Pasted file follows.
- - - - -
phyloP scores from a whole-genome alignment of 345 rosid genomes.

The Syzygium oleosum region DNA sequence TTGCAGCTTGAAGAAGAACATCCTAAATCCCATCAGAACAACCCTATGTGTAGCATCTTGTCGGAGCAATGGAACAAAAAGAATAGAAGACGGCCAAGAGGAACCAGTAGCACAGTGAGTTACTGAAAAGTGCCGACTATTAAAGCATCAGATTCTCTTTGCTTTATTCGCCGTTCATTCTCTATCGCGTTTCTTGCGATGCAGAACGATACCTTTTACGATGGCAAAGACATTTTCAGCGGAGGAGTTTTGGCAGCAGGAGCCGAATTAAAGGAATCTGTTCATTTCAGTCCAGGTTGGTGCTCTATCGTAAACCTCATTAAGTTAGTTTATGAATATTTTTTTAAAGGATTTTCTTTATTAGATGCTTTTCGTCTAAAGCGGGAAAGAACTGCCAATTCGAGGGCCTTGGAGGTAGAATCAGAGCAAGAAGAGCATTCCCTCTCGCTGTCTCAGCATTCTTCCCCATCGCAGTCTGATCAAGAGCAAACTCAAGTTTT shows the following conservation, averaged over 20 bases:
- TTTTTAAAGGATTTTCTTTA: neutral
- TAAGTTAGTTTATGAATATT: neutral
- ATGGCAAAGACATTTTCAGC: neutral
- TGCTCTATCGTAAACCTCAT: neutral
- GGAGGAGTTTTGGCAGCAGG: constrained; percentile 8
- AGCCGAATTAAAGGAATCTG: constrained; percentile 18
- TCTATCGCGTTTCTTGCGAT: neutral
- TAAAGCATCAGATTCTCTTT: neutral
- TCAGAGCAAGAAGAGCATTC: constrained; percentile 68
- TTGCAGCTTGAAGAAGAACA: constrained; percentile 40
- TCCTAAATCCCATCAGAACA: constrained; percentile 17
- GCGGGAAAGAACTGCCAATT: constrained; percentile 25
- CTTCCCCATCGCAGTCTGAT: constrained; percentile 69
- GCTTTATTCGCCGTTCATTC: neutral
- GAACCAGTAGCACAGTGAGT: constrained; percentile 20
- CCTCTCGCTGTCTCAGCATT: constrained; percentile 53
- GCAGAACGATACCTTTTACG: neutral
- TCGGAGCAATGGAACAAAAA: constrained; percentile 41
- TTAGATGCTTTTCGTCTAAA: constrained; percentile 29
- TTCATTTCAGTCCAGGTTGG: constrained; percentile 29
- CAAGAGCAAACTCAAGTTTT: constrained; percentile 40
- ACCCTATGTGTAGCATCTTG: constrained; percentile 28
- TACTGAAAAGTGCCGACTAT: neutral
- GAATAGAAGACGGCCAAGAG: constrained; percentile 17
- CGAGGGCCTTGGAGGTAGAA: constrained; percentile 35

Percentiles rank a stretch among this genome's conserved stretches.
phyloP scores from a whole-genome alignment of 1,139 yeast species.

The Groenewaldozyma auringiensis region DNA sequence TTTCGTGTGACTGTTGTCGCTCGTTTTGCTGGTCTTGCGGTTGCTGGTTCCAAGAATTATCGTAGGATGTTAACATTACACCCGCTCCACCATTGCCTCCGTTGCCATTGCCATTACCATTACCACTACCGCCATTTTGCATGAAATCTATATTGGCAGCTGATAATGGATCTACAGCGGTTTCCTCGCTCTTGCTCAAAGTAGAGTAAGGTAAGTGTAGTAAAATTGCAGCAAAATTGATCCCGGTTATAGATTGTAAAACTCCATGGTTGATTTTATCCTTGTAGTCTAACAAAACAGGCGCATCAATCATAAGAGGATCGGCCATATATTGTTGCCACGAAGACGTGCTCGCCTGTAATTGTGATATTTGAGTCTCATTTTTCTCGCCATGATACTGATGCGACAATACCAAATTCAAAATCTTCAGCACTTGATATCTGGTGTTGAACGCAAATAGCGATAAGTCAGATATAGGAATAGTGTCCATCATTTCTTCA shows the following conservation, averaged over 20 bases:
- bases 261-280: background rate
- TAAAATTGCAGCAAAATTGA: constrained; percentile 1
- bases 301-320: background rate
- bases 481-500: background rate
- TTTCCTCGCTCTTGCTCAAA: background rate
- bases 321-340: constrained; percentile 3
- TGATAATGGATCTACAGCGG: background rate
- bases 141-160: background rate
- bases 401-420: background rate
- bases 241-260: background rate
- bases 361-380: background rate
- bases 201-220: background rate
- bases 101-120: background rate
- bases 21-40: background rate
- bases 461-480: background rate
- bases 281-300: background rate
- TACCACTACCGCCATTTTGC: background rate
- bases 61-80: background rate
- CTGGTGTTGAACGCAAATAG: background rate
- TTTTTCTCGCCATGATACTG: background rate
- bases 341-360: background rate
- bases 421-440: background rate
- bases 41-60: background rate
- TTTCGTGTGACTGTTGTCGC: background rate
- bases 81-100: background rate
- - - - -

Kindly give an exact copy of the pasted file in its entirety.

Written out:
phyloP scores from a whole-genome alignment of 345 rosid genomes.

The Syzygium oleosum region DNA sequence TTGCAGCTTGAAGAAGAACATCCTAAATCCCATCAGAACAACCCTATGTGTAGCATCTTGTCGGAGCAATGGAACAAAAAGAATAGAAGACGGCCAAGAGGAACCAGTAGCACAGTGAGTTACTGAAAAGTGCCGACTATTAAAGCATCAGATTCTCTTTGCTTTATTCGCCGTTCATTCTCTATCGCGTTTCTTGCGATGCAGAACGATACCTTTTACGATGGCAAAGACATTTTCAGCGGAGGAGTTTTGGCAGCAGGAGCCGAATTAAAGGAATCTGTTCATTTCAGTCCAGGTTGGTGCTCTATCGTAAACCTCATTAAGTTAGTTTATGAATATTTTTTTAAAGGATTTTCTTTATTAGATGCTTTTCGTCTAAAGCGGGAAAGAACTGCCAATTCGAGGGCCTTGGAGGTAGAATCAGAGCAAGAAGAGCATTCCCTCTCGCTGTCTCAGCATTCTTCCCCATCGCAGTCTGATCAAGAGCAAACTCAAGTTTT shows the following conservation, averaged over 20 bases:
- TTTTTAAAGGATTTTCTTTA: neutral
- TAAGTTAGTTTATGAATATT: neutral
- ATGGCAAAGACATTTTCAGC: neutral
- TGCTCTATCGTAAACCTCAT: neutral
- GGAGGAGTTTTGGCAGCAGG: constrained; percentile 8
- AGCCGAATTAAAGGAATCTG: constrained; percentile 18
- TCTATCGCGTTTCTTGCGAT: neutral
- TAAAGCATCAGATTCTCTTT: neutral
- TCAGAGCAAGAAGAGCATTC: constrained; percentile 68
- TTGCAGCTTGAAGAAGAACA: constrained; percentile 40
- TCCTAAATCCCATCAGAACA: constrained; percentile 17
- GCGGGAAAGAACTGCCAATT: constrained; percentile 25
- CTTCCCCATCGCAGTCTGAT: constrained; percentile 69
- GCTTTATTCGCCGTTCATTC: neutral
- GAACCAGTAGCACAGTGAGT: constrained; percentile 20
- CCTCTCGCTGTCTCAGCATT: constrained; percentile 53
- GCAGAACGATACCTTTTACG: neutral
- TCGGAGCAATGGAACAAAAA: constrained; percentile 41
- TTAGATGCTTTTCGTCTAAA: constrained; percentile 29
- TTCATTTCAGTCCAGGTTGG: constrained; percentile 29
- CAAGAGCAAACTCAAGTTTT: constrained; percentile 40
- ACCCTATGTGTAGCATCTTG: constrained; percentile 28
- TACTGAAAAGTGCCGACTAT: neutral
- GAATAGAAGACGGCCAAGAG: constrained; percentile 17
- CGAGGGCCTTGGAGGTAGAA: constrained; percentile 35

Percentiles rank a stretch among this genome's conserved stretches.
phyloP scores from a whole-genome alignment of 1,139 yeast species.

The Groenewaldozyma auringiensis region DNA sequence TTTCGTGTGACTGTTGTCGCTCGTTTTGCTGGTCTTGCGGTTGCTGGTTCCAAGAATTATCGTAGGATGTTAACATTACACCCGCTCCACCATTGCCTCCGTTGCCATTGCCATTACCATTACCACTACCGCCATTTTGCATGAAATCTATATTGGCAGCTGATAATGGATCTACAGCGGTTTCCTCGCTCTTGCTCAAAGTAGAGTAAGGTAAGTGTAGTAAAATTGCAGCAAAATTGATCCCGGTTATAGATTGTAAAACTCCATGGTTGATTTTATCCTTGTAGTCTAACAAAACAGGCGCATCAATCATAAGAGGATCGGCCATATATTGTTGCCACGAAGACGTGCTCGCCTGTAATTGTGATATTTGAGTCTCATTTTTCTCGCCATGATACTGATGCGACAATACCAAATTCAAAATCTTCAGCACTTGATATCTGGTGTTGAACGCAAATAGCGATAAGTCAGATATAGGAATAGTGTCCATCATTTCTTCA shows the following conservation, averaged over 20 bases:
- bases 261-280: background rate
- TAAAATTGCAGCAAAATTGA: constrained; percentile 1
- bases 301-320: background rate
- bases 481-500: background rate
- TTTCCTCGCTCTTGCTCAAA: background rate
- bases 321-340: constrained; percentile 3
- TGATAATGGATCTACAGCGG: background rate
- bases 141-160: background rate
- bases 401-420: background rate
- bases 241-260: background rate
- bases 361-380: background rate
- bases 201-220: background rate
- bases 101-120: background rate
- bases 21-40: background rate
- bases 461-480: background rate
- bases 281-300: background rate
- TACCACTACCGCCATTTTGC: background rate
- bases 61-80: background rate
- CTGGTGTTGAACGCAAATAG: background rate
- TTTTTCTCGCCATGATACTG: background rate
- bases 341-360: background rate
- bases 421-440: background rate
- bases 41-60: background rate
- TTTCGTGTGACTGTTGTCGC: background rate
- bases 81-100: background rate